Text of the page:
The National Glass Fair in Birmingham

This Sunday was spent at the last glass fair of this year – the National Glass Fair at the Motorcycle Museum just outside Birmingham. This fair is perhaps the most prestigious and best known of the superb fairs run by Paul Bishop & Christina Glover of Specialist Glass Fairs. But there are plenty more planned for next year, so click here to find out more.
I knew this fair was going to be busy from the moment I arrived, as the car park was packed to the gunnels. The same term can be used to describe the four large halls packed with glass from the 18th-21st centuries – they were full all day. For photographic evidence, just look at the image above! And people were buying. Glass is rising dramatically in desirability, and has become a real boom area over the past few years. Not only that, but with interest rates offering such tiny returns on cash in the bank, many had clearly decided to invest their cash in something beautiful to behold that may also rise in value.
As ever, I had a marvellous day. Fairs like this soon become a way to catch up with good friends as well as acting as brilliant buying opportunities. I was delighted to see my dear friends Mike and Debby Moir, whose selection of Rene Lalique, Daum, and Gallé was, as ever, beyond excellent. You can see a picture of us below – judging by Mike’s expression my joke must have been funny! Pete Elliott & Danny Walker’s display was typically eye-popping – that is if you got to see everything before they sold it! I also managed to catch up with Isle of Wight Studio Glass specialists Ron & Ann Wheeler of Artius Glass. Another thing that made me very happy was to hear that demand for postwar Czech glass is stronger than ever at all levels. It’s taken a while, but a few years after the Hi Sklo Lo Sklo exhibition and accompanying catalogue, it seems to be the hottest area in 20thC glass right now.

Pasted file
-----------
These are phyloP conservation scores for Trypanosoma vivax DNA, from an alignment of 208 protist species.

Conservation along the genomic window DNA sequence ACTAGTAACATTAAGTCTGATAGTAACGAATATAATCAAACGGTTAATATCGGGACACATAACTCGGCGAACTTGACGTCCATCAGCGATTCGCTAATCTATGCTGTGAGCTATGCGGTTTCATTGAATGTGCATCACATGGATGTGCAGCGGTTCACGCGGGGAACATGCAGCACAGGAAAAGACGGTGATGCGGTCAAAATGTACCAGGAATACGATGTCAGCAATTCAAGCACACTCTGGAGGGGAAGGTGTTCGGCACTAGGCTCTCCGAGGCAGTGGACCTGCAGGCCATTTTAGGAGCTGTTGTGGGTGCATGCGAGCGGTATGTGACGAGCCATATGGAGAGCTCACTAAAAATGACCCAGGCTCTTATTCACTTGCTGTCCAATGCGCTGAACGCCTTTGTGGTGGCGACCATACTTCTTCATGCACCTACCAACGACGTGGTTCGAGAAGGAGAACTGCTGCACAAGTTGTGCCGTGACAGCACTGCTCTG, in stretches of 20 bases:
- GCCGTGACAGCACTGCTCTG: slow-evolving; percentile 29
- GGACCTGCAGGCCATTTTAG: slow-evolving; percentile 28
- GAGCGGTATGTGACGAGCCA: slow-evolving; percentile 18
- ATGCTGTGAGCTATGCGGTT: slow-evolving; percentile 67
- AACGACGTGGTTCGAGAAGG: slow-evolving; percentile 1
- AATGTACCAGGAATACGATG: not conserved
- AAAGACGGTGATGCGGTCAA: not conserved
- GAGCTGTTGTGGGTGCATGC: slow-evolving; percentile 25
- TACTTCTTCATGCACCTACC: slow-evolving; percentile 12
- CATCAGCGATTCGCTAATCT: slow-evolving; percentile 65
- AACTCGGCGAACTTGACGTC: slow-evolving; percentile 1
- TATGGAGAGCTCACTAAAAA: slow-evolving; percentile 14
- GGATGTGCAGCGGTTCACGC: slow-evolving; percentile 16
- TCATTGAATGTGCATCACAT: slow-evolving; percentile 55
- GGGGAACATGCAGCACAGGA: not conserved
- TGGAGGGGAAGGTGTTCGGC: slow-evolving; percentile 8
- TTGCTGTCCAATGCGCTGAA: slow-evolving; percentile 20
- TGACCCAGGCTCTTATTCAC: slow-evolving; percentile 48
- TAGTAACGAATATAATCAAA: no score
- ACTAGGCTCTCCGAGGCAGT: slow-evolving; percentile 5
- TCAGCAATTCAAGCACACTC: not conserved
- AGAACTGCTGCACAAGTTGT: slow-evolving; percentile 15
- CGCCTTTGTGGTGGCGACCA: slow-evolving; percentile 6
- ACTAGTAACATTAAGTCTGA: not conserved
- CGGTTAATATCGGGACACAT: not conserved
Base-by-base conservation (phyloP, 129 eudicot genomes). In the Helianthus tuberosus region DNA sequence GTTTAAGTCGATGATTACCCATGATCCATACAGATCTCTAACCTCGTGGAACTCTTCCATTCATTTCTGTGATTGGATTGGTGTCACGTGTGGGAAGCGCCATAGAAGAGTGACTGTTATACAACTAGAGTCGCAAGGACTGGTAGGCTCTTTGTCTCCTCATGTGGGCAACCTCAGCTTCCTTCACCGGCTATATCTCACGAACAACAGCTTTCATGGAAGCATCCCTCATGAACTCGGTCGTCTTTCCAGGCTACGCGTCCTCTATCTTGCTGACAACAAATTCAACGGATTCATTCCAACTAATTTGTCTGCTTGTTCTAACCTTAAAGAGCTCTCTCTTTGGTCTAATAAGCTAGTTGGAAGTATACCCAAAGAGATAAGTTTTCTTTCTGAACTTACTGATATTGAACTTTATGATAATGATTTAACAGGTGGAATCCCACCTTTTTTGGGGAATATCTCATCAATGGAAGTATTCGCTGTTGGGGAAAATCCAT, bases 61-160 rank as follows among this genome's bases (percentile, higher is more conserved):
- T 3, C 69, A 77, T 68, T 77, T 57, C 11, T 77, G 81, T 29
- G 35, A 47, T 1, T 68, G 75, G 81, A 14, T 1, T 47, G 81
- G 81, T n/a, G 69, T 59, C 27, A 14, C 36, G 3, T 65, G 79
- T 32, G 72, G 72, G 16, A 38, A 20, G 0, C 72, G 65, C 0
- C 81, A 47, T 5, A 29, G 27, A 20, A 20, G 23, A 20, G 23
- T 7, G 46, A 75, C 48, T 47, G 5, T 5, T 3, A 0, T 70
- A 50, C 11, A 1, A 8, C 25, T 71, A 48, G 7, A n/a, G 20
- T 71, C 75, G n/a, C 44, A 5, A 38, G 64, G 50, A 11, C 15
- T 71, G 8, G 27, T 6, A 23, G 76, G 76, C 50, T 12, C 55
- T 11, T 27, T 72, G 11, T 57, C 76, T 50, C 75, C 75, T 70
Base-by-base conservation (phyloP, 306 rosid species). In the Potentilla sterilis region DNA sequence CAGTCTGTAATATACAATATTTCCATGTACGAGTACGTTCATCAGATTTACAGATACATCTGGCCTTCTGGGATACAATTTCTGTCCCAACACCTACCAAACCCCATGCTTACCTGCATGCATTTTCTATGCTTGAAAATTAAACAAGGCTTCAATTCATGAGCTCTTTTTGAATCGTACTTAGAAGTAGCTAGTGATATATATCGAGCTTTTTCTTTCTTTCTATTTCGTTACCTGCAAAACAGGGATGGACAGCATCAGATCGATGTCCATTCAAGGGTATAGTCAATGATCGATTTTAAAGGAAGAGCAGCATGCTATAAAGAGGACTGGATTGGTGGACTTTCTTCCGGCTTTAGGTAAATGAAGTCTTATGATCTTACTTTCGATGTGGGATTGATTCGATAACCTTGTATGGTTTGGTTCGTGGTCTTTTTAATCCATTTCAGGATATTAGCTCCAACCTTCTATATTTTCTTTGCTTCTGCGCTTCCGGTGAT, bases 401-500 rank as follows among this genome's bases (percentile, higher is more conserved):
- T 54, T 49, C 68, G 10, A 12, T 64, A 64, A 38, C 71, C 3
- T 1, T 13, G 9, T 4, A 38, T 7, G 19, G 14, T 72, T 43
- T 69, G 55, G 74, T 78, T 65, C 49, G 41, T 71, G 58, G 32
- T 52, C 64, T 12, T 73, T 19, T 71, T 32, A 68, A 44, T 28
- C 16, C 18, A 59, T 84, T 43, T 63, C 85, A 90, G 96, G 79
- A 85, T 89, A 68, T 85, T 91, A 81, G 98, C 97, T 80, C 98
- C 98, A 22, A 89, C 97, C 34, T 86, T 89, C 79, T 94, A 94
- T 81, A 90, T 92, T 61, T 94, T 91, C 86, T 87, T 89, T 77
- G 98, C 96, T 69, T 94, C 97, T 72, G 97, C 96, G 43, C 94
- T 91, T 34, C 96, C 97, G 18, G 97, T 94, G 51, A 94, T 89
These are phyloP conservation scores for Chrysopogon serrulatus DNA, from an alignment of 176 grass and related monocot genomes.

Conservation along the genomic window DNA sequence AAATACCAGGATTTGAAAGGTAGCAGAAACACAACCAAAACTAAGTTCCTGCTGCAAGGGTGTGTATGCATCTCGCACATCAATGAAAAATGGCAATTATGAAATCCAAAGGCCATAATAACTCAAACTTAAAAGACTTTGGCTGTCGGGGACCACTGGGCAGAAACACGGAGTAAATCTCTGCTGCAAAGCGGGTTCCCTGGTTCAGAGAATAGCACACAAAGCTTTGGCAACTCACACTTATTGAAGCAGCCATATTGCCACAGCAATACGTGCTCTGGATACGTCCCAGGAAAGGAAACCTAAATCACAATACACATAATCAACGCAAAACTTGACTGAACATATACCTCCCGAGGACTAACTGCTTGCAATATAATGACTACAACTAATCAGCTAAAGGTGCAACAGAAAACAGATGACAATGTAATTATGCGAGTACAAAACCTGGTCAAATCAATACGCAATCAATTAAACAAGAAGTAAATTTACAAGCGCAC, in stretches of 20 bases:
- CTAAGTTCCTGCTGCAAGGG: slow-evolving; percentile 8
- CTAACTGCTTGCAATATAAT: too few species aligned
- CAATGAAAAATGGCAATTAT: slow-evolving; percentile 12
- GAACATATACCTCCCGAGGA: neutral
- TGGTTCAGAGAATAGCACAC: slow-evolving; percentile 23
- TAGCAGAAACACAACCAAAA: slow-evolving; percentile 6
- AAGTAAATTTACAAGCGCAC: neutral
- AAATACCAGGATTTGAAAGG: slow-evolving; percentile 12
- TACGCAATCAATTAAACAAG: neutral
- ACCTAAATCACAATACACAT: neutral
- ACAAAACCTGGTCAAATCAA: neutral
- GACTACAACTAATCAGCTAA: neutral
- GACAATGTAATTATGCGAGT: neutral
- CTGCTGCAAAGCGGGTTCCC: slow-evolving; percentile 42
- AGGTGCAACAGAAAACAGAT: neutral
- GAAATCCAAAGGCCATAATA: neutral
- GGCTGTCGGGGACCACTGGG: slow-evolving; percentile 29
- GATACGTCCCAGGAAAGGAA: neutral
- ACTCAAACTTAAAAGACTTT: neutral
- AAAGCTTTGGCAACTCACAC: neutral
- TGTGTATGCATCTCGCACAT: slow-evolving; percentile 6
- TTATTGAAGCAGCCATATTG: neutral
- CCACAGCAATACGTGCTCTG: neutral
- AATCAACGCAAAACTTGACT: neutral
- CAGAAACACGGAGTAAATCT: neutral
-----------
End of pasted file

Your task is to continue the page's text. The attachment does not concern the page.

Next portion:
Ivo, David & CharlesThese fairs also usually see the launch of a new book, and this one wasn’t an exception. Sunday saw the launch of eminent glass expert Ivo Haanstra’s incredible book ‘Blue Henry – The Almost Forgotten Story of the Blue Glass Sputum Flask‘. Yes, a bizarre and niche topic, but a highly absorbing and potentially financially rewarding one. Keep your eyes peeled for these blue glass bottles as, despite being only a few inches high, the best examples regularly fetch three figure sums on eBay! However, most start at around £20 – less if the seller doesn’t know what they have – making them an ideal ‘budget’ collectable. The second photo below shows publisher David Encill, hyacinth vase collector Patricia, expert author and curator Charles Hajdamach, and author Ivo Haanstra himself. If you want to know how to spot one of these flasks, and read Ivo’s fascinating tale, click here to find out more. I was particularly delighted to meet Ivo as I have long admired his meticulous research and unfathomably deep knowledge. All in all, a classic event that further cements Paul & Christina’s fairs as the best in the business!

Leave a Reply